Shame (Stop Fucking Aliens) - A leering sex addict can’t stop fucking aliens on a post-apocalyptic Arizona State University campus. All fucked aliens are presented in a pre-Giuliani yet post-apocalyptic Ninth Avenue light.
The Road - Splendid Homeric meaning is imparted in tremendously compressed paragraphs in this post-apocalyptic tale of a hamlet where forty people have always done things differently, until now.
Scenes from the Paramus Park Mall - Giamattiesque tragicomedy strikes a humble post-apocalyptic New Jersey town when a skateboard owed by the son of a tollbooth operator not only gains magical powers, but can be trademarked.
Rudy - Everyone who’s anyone who’s against the 1% boycotts professional and collegiate sports in this major post-apocalyptic fantasy.
A Brook for Joseph Smith - Mitt Romney secludes himself on a verdant bank in this post-apocalyptic sequel to Description of Clairvaux.
Larry Johnson, Going Forward - In this traumatological post-apocalyptic sequel to The Strange Thing About the Johnsons, Larry Johnson breeds with the last chicken standing. And that’s weird because white meat is good for you.
The compact disc. It doesn’t wear out, even if you use it. Terrifying. It’s as though you’d never used it. So it’s as though you didn’t exist. If things don’t get old any more, then that’s because it’s you who are dead.
When it reaches perfection, music technology becomes a dark room, musical delight becomes posthumous delight.
In time, they will no doubt reintroduce acoustic interference and viruses, to provide an illusion of life and wear.
Jean Baudrillard, from Cool Memories II (1987-1990)
“Rights. Of all the words in the dictionary, this word is the most disgraceful, and the word with the most unpleasant connotations. This word is always involved in tales about tragic figures, unfortunate events, gloomy places, and cruel history. It’s a filthy word that should never be mentioned again. The unfortunate thing is, for a very long time in the future, we will continue to hear this most familiar of dirty words coming from completely unfamiliar places.”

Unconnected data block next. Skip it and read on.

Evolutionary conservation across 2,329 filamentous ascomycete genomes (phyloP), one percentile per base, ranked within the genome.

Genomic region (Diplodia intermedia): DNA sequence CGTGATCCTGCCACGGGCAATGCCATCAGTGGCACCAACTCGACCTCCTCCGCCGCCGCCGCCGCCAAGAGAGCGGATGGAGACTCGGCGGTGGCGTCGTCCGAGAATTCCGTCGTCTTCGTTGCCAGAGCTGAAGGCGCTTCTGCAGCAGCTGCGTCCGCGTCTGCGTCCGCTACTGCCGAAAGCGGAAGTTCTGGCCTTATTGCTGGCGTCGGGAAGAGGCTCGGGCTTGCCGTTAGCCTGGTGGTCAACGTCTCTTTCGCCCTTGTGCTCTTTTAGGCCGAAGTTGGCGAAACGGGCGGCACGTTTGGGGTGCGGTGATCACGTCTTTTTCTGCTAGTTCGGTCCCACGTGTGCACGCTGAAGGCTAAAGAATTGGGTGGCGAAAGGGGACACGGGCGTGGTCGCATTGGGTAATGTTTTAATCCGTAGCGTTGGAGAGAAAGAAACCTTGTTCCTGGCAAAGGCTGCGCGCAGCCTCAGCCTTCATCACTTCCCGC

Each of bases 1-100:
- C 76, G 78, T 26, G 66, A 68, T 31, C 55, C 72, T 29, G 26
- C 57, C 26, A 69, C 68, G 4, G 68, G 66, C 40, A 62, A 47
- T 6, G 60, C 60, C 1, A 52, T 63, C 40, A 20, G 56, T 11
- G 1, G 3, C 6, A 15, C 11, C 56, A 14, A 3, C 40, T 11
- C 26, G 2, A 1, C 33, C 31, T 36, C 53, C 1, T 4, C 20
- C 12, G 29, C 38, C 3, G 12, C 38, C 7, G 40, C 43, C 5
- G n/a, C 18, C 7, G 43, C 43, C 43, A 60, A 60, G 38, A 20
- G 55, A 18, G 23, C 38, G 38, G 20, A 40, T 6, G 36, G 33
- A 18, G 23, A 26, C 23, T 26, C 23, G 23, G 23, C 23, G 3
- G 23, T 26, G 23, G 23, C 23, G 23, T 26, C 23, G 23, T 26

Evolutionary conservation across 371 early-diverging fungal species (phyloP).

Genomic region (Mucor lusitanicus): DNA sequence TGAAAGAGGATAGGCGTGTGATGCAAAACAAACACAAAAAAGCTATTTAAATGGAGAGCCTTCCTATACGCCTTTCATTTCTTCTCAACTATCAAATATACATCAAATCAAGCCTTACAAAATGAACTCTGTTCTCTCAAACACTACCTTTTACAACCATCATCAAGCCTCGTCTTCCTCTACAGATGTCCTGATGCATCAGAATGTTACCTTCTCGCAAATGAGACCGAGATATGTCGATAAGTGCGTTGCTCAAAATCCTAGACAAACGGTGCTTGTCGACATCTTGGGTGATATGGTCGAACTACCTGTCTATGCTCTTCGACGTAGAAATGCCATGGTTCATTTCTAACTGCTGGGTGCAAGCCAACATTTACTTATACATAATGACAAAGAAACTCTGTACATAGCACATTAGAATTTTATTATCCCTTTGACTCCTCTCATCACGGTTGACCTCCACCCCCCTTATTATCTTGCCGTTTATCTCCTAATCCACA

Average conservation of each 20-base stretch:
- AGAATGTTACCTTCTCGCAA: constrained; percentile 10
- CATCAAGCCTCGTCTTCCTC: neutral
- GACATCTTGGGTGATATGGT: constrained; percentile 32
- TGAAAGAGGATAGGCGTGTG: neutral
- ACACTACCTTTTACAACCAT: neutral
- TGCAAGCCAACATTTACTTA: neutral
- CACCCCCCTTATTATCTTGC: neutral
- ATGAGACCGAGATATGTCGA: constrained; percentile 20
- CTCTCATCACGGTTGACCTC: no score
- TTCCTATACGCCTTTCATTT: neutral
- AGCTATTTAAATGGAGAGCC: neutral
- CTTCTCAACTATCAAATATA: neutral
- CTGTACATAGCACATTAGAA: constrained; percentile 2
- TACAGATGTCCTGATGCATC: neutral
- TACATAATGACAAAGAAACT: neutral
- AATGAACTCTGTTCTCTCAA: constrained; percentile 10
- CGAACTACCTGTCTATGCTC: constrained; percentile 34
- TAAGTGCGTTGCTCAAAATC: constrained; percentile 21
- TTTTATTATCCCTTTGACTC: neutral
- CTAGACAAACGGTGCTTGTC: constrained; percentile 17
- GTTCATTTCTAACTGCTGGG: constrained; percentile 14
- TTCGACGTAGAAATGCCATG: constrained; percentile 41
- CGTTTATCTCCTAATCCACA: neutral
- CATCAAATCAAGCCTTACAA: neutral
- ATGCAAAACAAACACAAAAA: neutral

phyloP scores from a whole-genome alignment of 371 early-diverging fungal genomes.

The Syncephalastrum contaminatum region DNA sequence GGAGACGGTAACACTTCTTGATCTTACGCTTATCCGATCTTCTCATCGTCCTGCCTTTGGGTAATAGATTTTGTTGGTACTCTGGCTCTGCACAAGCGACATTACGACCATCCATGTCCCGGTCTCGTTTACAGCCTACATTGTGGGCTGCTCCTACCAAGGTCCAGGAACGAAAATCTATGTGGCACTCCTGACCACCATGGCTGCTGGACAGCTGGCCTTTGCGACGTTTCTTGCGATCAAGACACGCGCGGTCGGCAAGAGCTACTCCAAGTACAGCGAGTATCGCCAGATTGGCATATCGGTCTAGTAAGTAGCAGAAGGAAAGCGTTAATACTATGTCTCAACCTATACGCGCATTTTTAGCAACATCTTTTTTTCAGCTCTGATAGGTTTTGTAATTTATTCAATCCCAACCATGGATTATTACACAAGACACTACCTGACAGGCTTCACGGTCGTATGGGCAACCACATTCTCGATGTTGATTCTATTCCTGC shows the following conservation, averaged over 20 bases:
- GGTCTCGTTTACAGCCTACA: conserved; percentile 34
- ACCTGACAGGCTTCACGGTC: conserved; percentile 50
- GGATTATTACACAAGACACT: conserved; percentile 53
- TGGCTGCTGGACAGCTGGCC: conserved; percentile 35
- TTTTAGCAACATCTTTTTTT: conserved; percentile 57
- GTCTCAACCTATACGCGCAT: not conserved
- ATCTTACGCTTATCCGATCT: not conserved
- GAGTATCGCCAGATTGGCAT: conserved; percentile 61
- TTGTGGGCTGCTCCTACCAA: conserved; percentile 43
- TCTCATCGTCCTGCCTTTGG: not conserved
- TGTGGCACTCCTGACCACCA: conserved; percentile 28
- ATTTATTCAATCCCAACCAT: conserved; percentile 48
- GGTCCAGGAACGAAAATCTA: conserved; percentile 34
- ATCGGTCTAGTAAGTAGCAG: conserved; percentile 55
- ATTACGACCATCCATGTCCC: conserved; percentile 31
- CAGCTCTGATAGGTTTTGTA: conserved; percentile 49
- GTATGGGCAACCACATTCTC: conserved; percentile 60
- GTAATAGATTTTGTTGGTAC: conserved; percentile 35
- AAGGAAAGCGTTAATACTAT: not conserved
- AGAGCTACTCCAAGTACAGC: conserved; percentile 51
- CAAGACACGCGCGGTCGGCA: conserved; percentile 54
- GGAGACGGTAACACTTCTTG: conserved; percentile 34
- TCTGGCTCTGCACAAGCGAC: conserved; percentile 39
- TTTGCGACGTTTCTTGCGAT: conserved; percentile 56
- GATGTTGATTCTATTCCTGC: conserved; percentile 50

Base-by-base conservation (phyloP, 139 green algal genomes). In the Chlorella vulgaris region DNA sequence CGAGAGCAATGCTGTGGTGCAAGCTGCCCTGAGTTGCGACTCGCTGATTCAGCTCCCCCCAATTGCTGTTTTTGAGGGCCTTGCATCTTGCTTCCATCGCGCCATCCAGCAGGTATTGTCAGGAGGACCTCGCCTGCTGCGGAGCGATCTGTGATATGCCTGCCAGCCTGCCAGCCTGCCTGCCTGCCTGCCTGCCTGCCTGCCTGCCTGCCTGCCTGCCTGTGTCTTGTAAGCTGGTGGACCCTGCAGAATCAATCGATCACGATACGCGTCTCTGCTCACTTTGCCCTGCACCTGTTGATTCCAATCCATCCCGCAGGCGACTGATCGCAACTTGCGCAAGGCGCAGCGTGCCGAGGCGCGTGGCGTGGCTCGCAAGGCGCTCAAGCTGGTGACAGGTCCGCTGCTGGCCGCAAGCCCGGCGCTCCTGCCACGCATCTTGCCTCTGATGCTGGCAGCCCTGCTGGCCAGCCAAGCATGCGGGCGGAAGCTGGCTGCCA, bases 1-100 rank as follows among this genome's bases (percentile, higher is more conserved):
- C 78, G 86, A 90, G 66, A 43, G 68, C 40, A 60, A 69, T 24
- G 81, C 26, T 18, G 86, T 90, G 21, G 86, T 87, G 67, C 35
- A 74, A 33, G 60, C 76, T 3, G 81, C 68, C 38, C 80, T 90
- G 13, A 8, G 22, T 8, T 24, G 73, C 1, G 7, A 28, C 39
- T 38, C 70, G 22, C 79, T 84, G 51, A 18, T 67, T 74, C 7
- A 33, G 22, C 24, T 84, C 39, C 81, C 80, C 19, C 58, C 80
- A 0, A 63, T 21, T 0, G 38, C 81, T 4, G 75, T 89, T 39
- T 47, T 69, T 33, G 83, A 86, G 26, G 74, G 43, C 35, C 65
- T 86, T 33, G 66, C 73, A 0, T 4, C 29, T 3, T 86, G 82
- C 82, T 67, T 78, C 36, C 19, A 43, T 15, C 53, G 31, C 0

In the mid 19th century the lives and deaths of animals would pass mostly unobserved by the majority of the European population, and the new meatpacking industry would embrace a lesson that classical art had long imparted to its audience: represent your victims as if they were taking pleasure, or at least accepting the rationality of their own annihilation. Laughing cows and dancing pigs have ever since decorated signs outside butcher shops and BBQ joints. Meat packages similarly depict the joy of carnage.
Quoted in The Abu Ghraib Effect, Stephen Eisenman
“The cities are full of women, middle-aged widows, husbands dead, husbands who’ve spent their lives making fortunes, working and working. And then they die and leave their money to their wives, their silly wives. And what do the wives do, these useless women? You see them in the hotels, the best hotels, every day by the thousands. Drinking the money, eating the money, losing the money at bridge. Playing all day and all night. Smelling of money. Proud of their jewelry but of nothing else. Horrible, faded, fat, greedy women… Are they human or are they fat, wheezing animals, hmm? And what happens to animals when they get too fat and too old?”